I should have been delightfully stunned, not disappointed, that fourteen people showed up that first Sunday.

I wish I’d known how much inappropriate pride was involved. I have to say it: much of my motive for resigning issued from pride.
Pride prevented me from talking to others, from considering options, from taking time off, from exercising, or from just falling apart in the arms of a brother who might have cared. Pride kept me from saying, “I don’t know what to do,” as opposed to saying, “I’m going to quit–end of discussion!”

I wish I’d known how hard ministry really is. It took me many years to cut through the cliches that ministry is one big joy. A few
years back I reread Paul’s letters to Timothy. I circled the verbs in those letters–endure, persevere, work hard, train, study, take pains. These words of commitment and sacrifice frequently produce joy as a byproduct. But often ministry is simply hard. That is normal. My experience was normal.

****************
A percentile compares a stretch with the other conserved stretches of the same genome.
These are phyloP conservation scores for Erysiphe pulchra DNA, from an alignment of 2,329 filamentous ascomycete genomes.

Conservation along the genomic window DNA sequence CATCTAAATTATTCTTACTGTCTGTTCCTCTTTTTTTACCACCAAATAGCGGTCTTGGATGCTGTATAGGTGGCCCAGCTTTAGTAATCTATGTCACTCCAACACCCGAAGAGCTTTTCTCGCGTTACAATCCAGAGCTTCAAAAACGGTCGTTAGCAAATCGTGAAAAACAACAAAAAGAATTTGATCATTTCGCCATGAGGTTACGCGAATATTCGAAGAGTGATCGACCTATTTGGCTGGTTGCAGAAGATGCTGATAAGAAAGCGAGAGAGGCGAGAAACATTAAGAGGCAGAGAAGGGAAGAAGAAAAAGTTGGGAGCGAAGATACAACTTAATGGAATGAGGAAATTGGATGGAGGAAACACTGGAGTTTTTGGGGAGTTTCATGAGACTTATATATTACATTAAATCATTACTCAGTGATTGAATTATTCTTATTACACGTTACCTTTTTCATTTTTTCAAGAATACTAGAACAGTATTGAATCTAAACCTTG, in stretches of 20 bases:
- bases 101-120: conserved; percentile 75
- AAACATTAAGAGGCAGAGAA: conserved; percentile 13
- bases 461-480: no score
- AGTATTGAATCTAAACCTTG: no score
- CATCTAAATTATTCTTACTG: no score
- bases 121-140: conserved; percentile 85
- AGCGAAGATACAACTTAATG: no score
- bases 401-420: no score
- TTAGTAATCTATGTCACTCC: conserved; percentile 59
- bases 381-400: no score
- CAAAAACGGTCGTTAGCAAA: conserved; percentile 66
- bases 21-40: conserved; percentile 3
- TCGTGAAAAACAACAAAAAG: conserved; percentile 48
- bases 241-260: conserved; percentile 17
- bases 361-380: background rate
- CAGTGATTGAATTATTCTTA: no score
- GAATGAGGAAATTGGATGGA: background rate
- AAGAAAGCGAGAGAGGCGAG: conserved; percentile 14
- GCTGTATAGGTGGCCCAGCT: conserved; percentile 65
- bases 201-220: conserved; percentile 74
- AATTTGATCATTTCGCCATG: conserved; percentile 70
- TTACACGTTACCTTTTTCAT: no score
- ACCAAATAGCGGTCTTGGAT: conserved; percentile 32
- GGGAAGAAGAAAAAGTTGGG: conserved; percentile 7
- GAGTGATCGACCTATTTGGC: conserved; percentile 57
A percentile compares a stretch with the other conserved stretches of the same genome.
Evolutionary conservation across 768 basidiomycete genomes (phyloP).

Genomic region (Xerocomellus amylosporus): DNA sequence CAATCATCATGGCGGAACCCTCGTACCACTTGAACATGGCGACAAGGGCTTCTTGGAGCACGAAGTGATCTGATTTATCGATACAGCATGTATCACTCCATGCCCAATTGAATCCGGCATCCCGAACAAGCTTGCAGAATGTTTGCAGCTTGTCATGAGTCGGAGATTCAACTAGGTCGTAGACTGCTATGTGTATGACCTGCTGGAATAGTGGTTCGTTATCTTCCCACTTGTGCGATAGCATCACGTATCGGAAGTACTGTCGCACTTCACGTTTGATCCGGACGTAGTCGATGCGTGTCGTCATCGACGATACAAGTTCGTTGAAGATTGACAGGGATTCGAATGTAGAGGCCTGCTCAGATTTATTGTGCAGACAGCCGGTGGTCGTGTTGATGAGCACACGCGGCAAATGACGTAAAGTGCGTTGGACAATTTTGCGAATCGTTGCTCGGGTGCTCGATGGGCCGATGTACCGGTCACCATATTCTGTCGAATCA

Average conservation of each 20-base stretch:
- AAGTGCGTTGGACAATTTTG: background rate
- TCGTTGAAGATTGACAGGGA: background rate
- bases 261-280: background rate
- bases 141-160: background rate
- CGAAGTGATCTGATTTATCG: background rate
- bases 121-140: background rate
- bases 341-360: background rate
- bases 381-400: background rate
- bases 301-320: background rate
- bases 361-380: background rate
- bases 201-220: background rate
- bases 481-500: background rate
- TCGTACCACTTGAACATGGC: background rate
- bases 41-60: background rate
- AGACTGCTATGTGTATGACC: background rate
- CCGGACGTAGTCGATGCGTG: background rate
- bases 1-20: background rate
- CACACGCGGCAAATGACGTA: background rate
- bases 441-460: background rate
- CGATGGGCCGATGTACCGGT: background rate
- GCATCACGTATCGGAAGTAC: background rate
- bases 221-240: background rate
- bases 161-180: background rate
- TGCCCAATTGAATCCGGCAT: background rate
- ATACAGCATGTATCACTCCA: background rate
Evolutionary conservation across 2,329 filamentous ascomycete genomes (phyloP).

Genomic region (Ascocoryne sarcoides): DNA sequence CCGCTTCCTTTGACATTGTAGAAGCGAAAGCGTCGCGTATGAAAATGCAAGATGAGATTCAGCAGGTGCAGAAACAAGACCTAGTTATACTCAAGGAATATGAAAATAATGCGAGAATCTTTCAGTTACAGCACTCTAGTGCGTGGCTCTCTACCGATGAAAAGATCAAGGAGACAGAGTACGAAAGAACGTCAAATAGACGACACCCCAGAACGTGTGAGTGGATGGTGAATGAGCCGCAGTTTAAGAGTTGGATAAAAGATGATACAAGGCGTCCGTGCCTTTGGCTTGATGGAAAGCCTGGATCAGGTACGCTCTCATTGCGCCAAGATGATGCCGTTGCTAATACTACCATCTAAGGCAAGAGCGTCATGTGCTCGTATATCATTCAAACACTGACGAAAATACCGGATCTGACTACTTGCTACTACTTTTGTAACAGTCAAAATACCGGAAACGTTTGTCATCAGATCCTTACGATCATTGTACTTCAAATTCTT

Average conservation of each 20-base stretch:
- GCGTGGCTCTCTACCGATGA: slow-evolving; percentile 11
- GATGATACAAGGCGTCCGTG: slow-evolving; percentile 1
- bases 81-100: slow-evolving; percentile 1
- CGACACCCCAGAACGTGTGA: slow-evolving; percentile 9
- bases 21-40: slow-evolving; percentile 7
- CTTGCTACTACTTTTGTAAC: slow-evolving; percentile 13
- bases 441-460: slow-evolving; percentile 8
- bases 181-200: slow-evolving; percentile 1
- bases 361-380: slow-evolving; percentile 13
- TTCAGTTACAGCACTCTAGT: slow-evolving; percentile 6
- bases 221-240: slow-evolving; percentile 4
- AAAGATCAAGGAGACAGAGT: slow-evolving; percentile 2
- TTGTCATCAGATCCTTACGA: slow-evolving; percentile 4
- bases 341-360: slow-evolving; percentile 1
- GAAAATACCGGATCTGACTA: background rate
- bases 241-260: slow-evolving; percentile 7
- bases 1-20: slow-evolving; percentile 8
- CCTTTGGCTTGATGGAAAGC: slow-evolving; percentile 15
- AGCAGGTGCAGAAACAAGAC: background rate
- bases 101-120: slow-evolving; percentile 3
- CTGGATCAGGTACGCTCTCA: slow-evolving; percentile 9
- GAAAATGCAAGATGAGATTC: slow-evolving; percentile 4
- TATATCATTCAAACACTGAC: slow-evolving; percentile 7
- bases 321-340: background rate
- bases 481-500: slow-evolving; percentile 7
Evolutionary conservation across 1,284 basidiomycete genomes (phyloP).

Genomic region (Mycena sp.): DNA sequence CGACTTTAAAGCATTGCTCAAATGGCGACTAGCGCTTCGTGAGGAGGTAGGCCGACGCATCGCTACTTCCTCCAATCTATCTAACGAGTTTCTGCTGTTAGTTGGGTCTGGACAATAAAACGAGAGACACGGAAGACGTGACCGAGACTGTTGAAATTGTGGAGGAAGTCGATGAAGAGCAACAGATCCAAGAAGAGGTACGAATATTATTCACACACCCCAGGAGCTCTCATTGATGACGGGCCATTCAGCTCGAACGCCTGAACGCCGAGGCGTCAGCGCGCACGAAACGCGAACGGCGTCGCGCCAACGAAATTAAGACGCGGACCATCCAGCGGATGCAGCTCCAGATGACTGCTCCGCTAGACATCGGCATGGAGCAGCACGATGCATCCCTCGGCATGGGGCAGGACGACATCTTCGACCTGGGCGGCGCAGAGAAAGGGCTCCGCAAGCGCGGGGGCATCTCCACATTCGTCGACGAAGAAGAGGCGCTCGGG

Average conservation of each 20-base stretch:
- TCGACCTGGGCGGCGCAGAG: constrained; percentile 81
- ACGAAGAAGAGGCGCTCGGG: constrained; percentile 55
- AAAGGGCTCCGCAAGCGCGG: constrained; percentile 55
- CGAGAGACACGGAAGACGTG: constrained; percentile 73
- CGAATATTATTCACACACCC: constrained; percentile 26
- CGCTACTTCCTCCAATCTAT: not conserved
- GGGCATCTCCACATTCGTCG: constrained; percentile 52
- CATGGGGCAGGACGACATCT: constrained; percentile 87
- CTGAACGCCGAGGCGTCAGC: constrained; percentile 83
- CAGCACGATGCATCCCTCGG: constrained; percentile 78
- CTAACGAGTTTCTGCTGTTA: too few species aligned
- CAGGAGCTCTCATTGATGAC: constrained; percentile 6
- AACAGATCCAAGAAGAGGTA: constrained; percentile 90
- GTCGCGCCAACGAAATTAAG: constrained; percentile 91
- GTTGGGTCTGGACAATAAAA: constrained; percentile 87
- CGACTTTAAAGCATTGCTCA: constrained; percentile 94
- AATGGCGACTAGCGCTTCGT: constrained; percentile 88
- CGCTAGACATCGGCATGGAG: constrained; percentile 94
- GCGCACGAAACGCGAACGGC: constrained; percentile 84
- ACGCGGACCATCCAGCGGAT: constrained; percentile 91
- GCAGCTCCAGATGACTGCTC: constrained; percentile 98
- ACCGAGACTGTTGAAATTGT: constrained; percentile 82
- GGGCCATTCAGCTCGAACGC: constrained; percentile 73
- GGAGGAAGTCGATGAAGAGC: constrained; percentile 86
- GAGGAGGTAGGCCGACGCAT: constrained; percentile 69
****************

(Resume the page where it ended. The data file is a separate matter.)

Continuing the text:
I wish I’d known there is no perfect place. What we see is never what we get when considering a new ministry. If that other church were perfect, it wouldn’t be pastorless. And the reality is that church planting often attracts needy people. Many problems in ministry are common to every church, because people are basically the same wherever you go. If I’d known then what I know now, I most likely would have fertilized and cultivated where I was, rather than uprooted and replanted somewhere else.

I no longer ask if my resignation was a mistake. That’s not the best question. Instead I ask, Have I learned from that experience?

When tempted to move, I ask: Am I committed to learn and grow and not quit if at all possible?

These lessons have been used by Christ to create a tighter bond to the ministry I now serve.

REMEMBER: The same folks I’d been frustrated with were the ones I now grieved over losing.